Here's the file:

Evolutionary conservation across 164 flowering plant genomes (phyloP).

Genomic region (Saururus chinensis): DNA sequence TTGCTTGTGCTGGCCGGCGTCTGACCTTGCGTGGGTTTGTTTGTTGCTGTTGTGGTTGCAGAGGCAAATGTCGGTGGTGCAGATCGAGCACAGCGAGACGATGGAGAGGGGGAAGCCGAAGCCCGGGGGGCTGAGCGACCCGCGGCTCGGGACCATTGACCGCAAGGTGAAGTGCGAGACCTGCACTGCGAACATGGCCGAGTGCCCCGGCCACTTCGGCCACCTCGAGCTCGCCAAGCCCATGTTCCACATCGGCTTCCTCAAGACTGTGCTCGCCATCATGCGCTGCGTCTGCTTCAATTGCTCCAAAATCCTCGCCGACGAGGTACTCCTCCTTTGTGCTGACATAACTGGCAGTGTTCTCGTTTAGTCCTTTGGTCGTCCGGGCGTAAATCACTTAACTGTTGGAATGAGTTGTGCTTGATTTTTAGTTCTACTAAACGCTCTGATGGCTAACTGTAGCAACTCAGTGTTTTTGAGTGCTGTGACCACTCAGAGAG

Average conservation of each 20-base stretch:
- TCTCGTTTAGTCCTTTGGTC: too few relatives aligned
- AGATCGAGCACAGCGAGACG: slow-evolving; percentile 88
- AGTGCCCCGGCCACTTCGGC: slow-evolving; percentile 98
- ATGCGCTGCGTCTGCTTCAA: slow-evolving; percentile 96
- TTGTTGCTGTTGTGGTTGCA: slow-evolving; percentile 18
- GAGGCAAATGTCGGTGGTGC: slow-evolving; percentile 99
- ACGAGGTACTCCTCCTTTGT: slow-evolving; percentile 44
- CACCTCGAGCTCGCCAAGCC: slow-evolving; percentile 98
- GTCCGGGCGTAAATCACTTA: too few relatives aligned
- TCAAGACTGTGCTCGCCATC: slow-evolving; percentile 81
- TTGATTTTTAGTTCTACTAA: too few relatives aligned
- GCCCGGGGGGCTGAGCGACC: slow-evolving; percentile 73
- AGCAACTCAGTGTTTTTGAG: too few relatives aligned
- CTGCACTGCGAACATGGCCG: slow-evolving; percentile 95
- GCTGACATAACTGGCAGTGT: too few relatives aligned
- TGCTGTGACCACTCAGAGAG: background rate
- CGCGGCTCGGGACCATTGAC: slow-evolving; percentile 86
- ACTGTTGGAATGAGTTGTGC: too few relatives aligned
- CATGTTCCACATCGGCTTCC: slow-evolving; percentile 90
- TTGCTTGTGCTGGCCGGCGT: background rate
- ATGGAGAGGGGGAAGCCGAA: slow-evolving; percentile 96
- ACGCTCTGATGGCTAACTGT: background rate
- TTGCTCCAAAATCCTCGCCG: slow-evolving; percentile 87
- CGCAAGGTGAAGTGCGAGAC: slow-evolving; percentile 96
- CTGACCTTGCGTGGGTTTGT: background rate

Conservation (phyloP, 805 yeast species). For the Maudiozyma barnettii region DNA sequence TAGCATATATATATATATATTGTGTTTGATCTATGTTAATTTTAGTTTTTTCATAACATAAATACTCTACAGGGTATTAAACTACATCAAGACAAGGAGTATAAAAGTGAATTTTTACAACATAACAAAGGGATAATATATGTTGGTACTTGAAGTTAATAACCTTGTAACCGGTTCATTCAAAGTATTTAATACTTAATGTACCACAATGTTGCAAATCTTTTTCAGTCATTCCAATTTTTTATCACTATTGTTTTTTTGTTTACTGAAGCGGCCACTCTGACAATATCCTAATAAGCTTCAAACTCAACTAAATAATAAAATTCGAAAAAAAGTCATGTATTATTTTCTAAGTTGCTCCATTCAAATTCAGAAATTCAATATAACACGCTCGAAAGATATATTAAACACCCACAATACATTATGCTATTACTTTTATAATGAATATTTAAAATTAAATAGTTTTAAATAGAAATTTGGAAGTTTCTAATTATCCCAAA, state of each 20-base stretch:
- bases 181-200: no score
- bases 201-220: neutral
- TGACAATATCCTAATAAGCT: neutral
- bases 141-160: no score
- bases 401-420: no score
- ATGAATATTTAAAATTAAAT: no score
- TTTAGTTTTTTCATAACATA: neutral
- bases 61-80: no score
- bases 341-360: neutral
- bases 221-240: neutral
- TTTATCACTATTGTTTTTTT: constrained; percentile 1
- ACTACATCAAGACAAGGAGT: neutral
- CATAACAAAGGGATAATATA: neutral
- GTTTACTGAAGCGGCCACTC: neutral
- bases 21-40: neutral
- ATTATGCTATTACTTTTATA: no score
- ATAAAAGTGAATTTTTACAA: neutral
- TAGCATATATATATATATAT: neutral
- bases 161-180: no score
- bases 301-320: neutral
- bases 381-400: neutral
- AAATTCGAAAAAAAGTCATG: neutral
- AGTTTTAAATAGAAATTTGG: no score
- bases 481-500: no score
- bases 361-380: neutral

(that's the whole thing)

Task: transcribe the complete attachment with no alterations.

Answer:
Evolutionary conservation across 164 flowering plant genomes (phyloP).

Genomic region (Saururus chinensis): DNA sequence TTGCTTGTGCTGGCCGGCGTCTGACCTTGCGTGGGTTTGTTTGTTGCTGTTGTGGTTGCAGAGGCAAATGTCGGTGGTGCAGATCGAGCACAGCGAGACGATGGAGAGGGGGAAGCCGAAGCCCGGGGGGCTGAGCGACCCGCGGCTCGGGACCATTGACCGCAAGGTGAAGTGCGAGACCTGCACTGCGAACATGGCCGAGTGCCCCGGCCACTTCGGCCACCTCGAGCTCGCCAAGCCCATGTTCCACATCGGCTTCCTCAAGACTGTGCTCGCCATCATGCGCTGCGTCTGCTTCAATTGCTCCAAAATCCTCGCCGACGAGGTACTCCTCCTTTGTGCTGACATAACTGGCAGTGTTCTCGTTTAGTCCTTTGGTCGTCCGGGCGTAAATCACTTAACTGTTGGAATGAGTTGTGCTTGATTTTTAGTTCTACTAAACGCTCTGATGGCTAACTGTAGCAACTCAGTGTTTTTGAGTGCTGTGACCACTCAGAGAG

Average conservation of each 20-base stretch:
- TCTCGTTTAGTCCTTTGGTC: too few relatives aligned
- AGATCGAGCACAGCGAGACG: slow-evolving; percentile 88
- AGTGCCCCGGCCACTTCGGC: slow-evolving; percentile 98
- ATGCGCTGCGTCTGCTTCAA: slow-evolving; percentile 96
- TTGTTGCTGTTGTGGTTGCA: slow-evolving; percentile 18
- GAGGCAAATGTCGGTGGTGC: slow-evolving; percentile 99
- ACGAGGTACTCCTCCTTTGT: slow-evolving; percentile 44
- CACCTCGAGCTCGCCAAGCC: slow-evolving; percentile 98
- GTCCGGGCGTAAATCACTTA: too few relatives aligned
- TCAAGACTGTGCTCGCCATC: slow-evolving; percentile 81
- TTGATTTTTAGTTCTACTAA: too few relatives aligned
- GCCCGGGGGGCTGAGCGACC: slow-evolving; percentile 73
- AGCAACTCAGTGTTTTTGAG: too few relatives aligned
- CTGCACTGCGAACATGGCCG: slow-evolving; percentile 95
- GCTGACATAACTGGCAGTGT: too few relatives aligned
- TGCTGTGACCACTCAGAGAG: background rate
- CGCGGCTCGGGACCATTGAC: slow-evolving; percentile 86
- ACTGTTGGAATGAGTTGTGC: too few relatives aligned
- CATGTTCCACATCGGCTTCC: slow-evolving; percentile 90
- TTGCTTGTGCTGGCCGGCGT: background rate
- ATGGAGAGGGGGAAGCCGAA: slow-evolving; percentile 96
- ACGCTCTGATGGCTAACTGT: background rate
- TTGCTCCAAAATCCTCGCCG: slow-evolving; percentile 87
- CGCAAGGTGAAGTGCGAGAC: slow-evolving; percentile 96
- CTGACCTTGCGTGGGTTTGT: background rate

Conservation (phyloP, 805 yeast species). For the Maudiozyma barnettii region DNA sequence TAGCATATATATATATATATTGTGTTTGATCTATGTTAATTTTAGTTTTTTCATAACATAAATACTCTACAGGGTATTAAACTACATCAAGACAAGGAGTATAAAAGTGAATTTTTACAACATAACAAAGGGATAATATATGTTGGTACTTGAAGTTAATAACCTTGTAACCGGTTCATTCAAAGTATTTAATACTTAATGTACCACAATGTTGCAAATCTTTTTCAGTCATTCCAATTTTTTATCACTATTGTTTTTTTGTTTACTGAAGCGGCCACTCTGACAATATCCTAATAAGCTTCAAACTCAACTAAATAATAAAATTCGAAAAAAAGTCATGTATTATTTTCTAAGTTGCTCCATTCAAATTCAGAAATTCAATATAACACGCTCGAAAGATATATTAAACACCCACAATACATTATGCTATTACTTTTATAATGAATATTTAAAATTAAATAGTTTTAAATAGAAATTTGGAAGTTTCTAATTATCCCAAA, state of each 20-base stretch:
- bases 181-200: no score
- bases 201-220: neutral
- TGACAATATCCTAATAAGCT: neutral
- bases 141-160: no score
- bases 401-420: no score
- ATGAATATTTAAAATTAAAT: no score
- TTTAGTTTTTTCATAACATA: neutral
- bases 61-80: no score
- bases 341-360: neutral
- bases 221-240: neutral
- TTTATCACTATTGTTTTTTT: constrained; percentile 1
- ACTACATCAAGACAAGGAGT: neutral
- CATAACAAAGGGATAATATA: neutral
- GTTTACTGAAGCGGCCACTC: neutral
- bases 21-40: neutral
- ATTATGCTATTACTTTTATA: no score
- ATAAAAGTGAATTTTTACAA: neutral
- TAGCATATATATATATATAT: neutral
- bases 161-180: no score
- bases 301-320: neutral
- bases 381-400: neutral
- AAATTCGAAAAAAAGTCATG: neutral
- AGTTTTAAATAGAAATTTGG: no score
- bases 481-500: no score
- bases 361-380: neutral